By November 2001, the U.S. was officially in a recession. This recession ended a decade-long expansion - the most durable on record. In addition, the world economy remained sluggish.
But many economists predict that a brighter picture will emerge during the second half of the year. They point to low interest rates, low energy prices, controlled inflation and corporate restructuring, and say those factors paint a picture of economic recovery starting in the middle of the year.
However, what does that mean for the rural economy?
According to the January/February issue of USDA's Agricultural Outlook, the rural economy has been hit harder than other sectors. The slump in the manufacturing sector - which started four months sooner than the recession in the general economy - has hurt the rural economy, because many farm families derive their off-farm incomes from manufacturing jobs. In all likelihood, the manufacturing sector will recover more slowly than the general economy. And, the world recession is expected to last longer than the U.S. recession, which will dampen growth in agricultural exports.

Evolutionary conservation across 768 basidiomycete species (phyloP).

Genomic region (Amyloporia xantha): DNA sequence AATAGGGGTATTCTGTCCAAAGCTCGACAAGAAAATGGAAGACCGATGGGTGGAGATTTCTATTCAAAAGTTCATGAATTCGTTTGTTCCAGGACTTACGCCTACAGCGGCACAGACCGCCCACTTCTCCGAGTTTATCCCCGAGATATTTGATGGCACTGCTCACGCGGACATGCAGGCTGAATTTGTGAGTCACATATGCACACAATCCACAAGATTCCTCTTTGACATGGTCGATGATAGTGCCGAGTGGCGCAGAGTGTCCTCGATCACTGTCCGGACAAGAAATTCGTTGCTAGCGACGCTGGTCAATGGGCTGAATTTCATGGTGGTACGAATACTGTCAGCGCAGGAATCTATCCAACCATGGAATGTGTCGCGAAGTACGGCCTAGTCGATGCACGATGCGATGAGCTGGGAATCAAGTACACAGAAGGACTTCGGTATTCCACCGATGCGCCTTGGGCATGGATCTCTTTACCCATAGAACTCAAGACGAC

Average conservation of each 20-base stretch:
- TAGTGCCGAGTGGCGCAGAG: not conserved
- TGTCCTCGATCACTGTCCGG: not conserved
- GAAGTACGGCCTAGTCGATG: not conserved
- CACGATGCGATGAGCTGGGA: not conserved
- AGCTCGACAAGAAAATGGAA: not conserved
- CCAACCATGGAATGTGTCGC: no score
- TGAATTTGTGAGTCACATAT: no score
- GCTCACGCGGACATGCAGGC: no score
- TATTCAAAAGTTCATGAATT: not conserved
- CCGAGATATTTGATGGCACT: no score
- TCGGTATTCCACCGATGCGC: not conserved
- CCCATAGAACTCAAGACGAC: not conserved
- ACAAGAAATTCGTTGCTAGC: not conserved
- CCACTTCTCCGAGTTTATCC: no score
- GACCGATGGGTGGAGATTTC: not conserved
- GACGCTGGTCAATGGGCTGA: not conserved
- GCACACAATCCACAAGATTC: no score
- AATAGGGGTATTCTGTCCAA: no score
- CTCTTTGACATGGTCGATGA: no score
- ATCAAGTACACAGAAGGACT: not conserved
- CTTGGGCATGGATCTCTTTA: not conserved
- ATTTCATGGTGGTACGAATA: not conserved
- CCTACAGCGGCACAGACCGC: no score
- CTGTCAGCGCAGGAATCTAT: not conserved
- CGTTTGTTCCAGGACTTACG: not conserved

However, some bright spots do exist.
- Energy prices should stay low for this year and even into early next year. Later this year, producers with available storage should be able to purchase diesel fuel at very low prices for next year's farm operations. That will help hold down expenses.
- Fertilizer prices are declining. Wholesale natural gas prices are close to the low of 1999, and the price of nitrogen-based fertilizers is expected to drop sharply.
- Farm exports are projected to be up for fiscal 2002, but most farm commodity prices remain weak. The declines in fuel and fertilizer cost should help cushion the sting of low commodity prices.
- Interest rates remain low. Agricultural producers benefit from the low interest rates the same as other consumers. Producers with good credit should be able to significantly cut their farm interest expense compared with 2000 and 2001.
- The going rate for farm labor will likely be lower in 2002 than in 2001. Economists agree that unemployment rates probably will increase slightly in all sectors before the economy starts to turn around. As the rural job market deteriorates, fewer fringe benefits will be needed to attract farm workers.
For farm households, the overall impact will be mixed. On one hand, farm income should be up, but off-farm income will be down due to the soft economy.